Five Myths about Talent Management
2008 study, “only 5 percent of organizations say they have a clear talent management strategy and operational programs in place today.”
3. HR owns Talent Management
OK, when things go wrong, such as not being able to hire top sales people or nurses, then this is probably true. Certainly when my company has coached senior HR executives, including the Head of HR for a large healthcare organization, when the chips were down with talent acquisition, the blame was not shared fairly!
But for Talent Management to be successful, we need more than the HR department working on this. Ideally, this is a collaboration between HR, Training & Development or Leadership/Employee Development, Organizational Effectiveness and Organizational Development AND operations or the business. Senior leadership and sponsorship is also vital. Again this is something that is lacking. According to the 2008 study, only 50% of organizations had a senior person actively involved.
4. Get Recruitment Right and Your Talent Management Problems are Solved
I wish this was true, seeing how difficult it can be to hire the right talent, but recruiting the right person is only the first step on the journey. Many organizations put many or even all of their resources into finding the cool candidates and getting them to sign on the dotted line only to find that they move on after a few years or that they can’t do what is expected of them.
Engagement and Development are just as important. Engaging your workforce so they feel committed to your vision and mission is crucial. Engagement is defined by the Conference Board as, “[a] heightened emotional connection that an employee feels for his or her organization, that influences him or her to exert greater discretionary effort to his or her work.” Development of your people so that they can do their work more effectively, manage and lead more skillfully, and meet new challenges is also key.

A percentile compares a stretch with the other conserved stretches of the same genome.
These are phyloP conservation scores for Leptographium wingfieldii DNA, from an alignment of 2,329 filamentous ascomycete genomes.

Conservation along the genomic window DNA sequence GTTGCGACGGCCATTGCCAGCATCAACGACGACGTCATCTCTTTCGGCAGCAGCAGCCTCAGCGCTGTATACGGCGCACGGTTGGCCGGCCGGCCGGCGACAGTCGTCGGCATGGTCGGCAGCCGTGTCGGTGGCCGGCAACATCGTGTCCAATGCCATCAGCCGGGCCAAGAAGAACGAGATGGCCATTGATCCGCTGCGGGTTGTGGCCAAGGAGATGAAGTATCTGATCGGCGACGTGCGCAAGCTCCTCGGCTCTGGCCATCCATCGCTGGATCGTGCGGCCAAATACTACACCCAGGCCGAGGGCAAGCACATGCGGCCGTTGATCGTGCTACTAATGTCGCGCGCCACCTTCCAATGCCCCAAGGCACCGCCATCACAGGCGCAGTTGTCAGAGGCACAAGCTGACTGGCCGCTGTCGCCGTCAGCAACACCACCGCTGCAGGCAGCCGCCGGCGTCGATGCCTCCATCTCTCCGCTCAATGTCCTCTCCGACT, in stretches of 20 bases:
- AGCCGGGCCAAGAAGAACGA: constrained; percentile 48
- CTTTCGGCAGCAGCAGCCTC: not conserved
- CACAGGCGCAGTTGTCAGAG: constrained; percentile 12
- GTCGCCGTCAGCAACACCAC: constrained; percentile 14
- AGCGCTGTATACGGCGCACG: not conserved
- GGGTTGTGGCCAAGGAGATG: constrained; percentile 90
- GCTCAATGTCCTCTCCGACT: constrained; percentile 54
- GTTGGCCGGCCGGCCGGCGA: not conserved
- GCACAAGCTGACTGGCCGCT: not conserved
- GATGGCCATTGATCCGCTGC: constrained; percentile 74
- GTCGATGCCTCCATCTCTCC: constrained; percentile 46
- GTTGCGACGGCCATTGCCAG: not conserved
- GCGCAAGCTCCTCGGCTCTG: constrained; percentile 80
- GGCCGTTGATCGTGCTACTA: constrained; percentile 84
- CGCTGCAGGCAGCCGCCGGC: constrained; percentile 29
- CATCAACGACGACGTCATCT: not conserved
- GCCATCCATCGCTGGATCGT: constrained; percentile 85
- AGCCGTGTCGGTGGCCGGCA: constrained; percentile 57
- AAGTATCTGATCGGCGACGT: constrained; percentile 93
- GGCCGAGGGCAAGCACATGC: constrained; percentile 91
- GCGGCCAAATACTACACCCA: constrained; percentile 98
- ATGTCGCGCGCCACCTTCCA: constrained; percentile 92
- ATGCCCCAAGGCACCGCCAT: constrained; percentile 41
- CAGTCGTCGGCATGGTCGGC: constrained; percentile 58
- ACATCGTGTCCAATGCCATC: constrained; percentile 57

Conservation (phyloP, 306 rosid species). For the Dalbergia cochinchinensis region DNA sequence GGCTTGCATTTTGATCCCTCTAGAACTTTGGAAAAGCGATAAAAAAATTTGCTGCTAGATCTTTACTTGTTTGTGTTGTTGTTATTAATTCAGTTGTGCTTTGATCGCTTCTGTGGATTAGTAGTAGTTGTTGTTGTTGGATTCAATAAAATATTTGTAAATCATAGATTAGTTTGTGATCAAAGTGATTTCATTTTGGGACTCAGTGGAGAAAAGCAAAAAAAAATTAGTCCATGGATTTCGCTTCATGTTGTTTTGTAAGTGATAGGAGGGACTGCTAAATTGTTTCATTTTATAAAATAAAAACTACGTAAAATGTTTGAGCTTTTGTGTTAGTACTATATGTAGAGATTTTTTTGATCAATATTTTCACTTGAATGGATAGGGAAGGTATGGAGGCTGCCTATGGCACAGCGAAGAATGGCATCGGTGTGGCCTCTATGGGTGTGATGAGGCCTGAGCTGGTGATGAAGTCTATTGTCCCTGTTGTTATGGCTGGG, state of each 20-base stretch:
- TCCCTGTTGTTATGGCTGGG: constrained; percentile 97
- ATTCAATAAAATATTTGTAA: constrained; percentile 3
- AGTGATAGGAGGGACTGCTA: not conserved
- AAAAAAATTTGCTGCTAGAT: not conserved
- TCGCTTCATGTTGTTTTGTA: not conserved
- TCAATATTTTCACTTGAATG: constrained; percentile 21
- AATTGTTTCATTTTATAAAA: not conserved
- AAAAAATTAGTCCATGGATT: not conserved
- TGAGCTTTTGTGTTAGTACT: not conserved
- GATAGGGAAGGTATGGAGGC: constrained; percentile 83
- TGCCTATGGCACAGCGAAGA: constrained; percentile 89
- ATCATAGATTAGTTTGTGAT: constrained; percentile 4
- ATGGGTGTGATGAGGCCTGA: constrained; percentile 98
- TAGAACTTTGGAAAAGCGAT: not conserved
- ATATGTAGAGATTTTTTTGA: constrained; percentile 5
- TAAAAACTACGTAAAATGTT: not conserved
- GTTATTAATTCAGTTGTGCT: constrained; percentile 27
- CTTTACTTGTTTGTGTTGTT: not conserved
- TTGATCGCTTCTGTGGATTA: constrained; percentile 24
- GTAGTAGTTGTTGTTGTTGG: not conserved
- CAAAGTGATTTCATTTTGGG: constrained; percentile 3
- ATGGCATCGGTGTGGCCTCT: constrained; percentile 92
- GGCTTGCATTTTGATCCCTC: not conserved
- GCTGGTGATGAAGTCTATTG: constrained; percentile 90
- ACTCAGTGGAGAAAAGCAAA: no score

5. Your Talent Management Strategy is Your End Goal
It’s fantastic that you have a strategy but, unfortunately, that is only the beginning. For some organizations and consulting companies who support them, the plan becomes the beginning and the end. A lot of effort is put into research and bench-marking of what other companies are doing in the marketplace and a great report is produced – with a lot of color graphs and infographics. Everyone agrees and pats themselves on their collective backs. Then the next crisis comes along or a change of leadership or just normal work happens, and the strategy gets forgotten.
The strategy has to come alive through implementation. This takes time and needs consistent focus and effort. It’s also hard to do everything at once, so talent management focuses on succession planning or leadership development and forgets employee development.
If the strategy is going to transform a culture so that behaviors change and people meet the current and new challenges, it has to be comprehensive. Planning and communicating that is important. Keeping an eye on the big picture while making sure the details are in place is necessary to keep moving forward, keeping your employees along the way.